When Farid Rahemtulla and his anthropology students began to dig in the forest floor on Calvert Island, he pretty much knew what to expect – lots of clam and mussel shells.
But shortly after the team from the University of Northern British Columbia started to sink pits into a shell midden (refuse dump) on the Central Coast, he realized it was much bigger than anyone imagined – so large he now believes it is part of a long-lost, ancient village called Luxvbalis.
In the recently finished dig, Dr. Rahemtulla, an anthropology professor at UNBC, has found evidence of human occupation that may date back 10,000 years.
"Archeology is a very, very slow process when you are digging in shell bins because the screening takes a very, very long time because there is so much material," he said. "We were only able to get down about a metre and a half this year, but we estimate through our coring that the site is probably between three and four metres deep, which to me would suggest a very, very ancient time period."
"We won't know for sure until we are able to get some radio carbon dates back," he said. "But we do know there's one intriguing bit of evidence. In the inter-tidal zone adjacent to the bank of the site ... we found some stone tools [of a type]which I know were dated at another site between 6,000 and 10,000 years ago. That doesn't give us a positive date … but it certainly indicates there is an older component to the site that we didn't get to this year."
Dr. Rahemtulla worked in conjunction with the Heiltsuk and Wukinuxv bands, which claim the area as part of their traditional territory. He was drawn to the location because it was known to have an exposed midden. Middens are scattered all along the B.C. coast and are sometimes signs of village sites, although many are small deposits left by transitory groups that harvested shellfish and then moved on.
The site on Calvert, first documented about 40 years ago by researchers from Simon Fraser University, also happened to be in the area where Heiltsuk legend said the lost village of Luxvbalis (pronounced looks-bal-ease) was located.
Working with the Hakai Beach Institute, a non-profit organization that supports science and conservation work and which has a facility on Calvert Island, Dr. Rahemtulla moved a team of students in this spring and began to dig.
The big surprise, he said, was that wherever they put down excavation pits, they found they were on the midden. The site – which spreads over 150 metres – is so extensive it could only have been created by a large number of people.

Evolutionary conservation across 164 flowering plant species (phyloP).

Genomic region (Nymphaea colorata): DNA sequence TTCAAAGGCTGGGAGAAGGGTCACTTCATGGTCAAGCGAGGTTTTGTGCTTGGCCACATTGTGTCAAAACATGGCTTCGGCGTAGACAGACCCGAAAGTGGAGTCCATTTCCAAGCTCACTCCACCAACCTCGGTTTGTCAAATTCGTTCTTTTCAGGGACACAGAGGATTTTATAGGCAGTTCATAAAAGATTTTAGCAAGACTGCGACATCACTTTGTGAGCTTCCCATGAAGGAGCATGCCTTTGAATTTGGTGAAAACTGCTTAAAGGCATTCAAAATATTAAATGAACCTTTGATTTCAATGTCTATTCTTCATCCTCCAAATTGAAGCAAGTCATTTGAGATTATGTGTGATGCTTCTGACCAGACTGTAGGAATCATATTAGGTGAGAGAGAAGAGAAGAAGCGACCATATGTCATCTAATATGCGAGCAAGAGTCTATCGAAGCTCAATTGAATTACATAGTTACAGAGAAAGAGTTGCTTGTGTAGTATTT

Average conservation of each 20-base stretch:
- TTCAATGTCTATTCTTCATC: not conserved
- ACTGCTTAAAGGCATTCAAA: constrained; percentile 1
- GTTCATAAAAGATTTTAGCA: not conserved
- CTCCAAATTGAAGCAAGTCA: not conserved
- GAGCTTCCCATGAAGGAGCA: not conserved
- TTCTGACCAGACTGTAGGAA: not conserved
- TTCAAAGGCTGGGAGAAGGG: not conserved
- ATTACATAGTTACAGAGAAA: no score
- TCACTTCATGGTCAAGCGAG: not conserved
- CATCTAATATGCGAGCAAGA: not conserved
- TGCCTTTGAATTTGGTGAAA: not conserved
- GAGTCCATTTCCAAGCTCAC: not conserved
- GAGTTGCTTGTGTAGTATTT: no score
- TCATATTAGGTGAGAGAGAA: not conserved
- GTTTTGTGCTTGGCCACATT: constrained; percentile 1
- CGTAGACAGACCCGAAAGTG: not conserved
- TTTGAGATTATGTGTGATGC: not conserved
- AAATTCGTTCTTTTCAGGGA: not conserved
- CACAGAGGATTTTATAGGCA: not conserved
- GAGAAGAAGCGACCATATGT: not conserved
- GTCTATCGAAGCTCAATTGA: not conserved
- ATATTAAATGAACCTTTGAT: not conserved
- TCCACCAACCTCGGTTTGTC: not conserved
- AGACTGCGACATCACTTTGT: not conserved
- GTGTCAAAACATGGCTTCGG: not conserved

"We were amazed at how big this site really is and we barely touched the surface," he said. "Nobody is sure where the village was located. But just looking at the landscape and where this site is located, it seems like a good candidate."
Screening through the old refuse dump, the researchers found ample proof the people who once lived there subsisted largely on a marine diet of clams, mussels, salmon, herring, sea lions and seals.
There were also an array of implements made from deer antler bones, rocks used to grind points on hunting tools, and weights for fishing nets.
Dr. Rahemtulla said similar bone tools found at another site, Namu, have been dated back 8,000 to 9,000 years.
And the stone implements, which apparently had been eroded from deep within the site by sea waves, look to be a similar age.
"This is kind of an exploratory year…this is a first step," said Dr. Rahemtulla, who hopes to return for a more extensive dig next year.
Harvey Humchitt, an hereditary chief of the Heiltsuk, said the find is exciting, and fits with oral history.
"Luxvbalis was one of the winter villages of the Heiltsuk," he said. "Growing up, we didn't know too much about it, but we often went over there [to Calvert Island]for family gatherings."
He said Luxvbalis translates as "always rolling, sort of thunder rolling," and adjacent to the archeological site is a beach where big waves pound ashore from the open Pacific.
Mr. Humchitt said the story is that Luxvbalis had existed for a very long time when it was abandoned after a smallpox epidemic swept the coast in the 1800s.
Relocating the site, he said, would mean a lot to his people.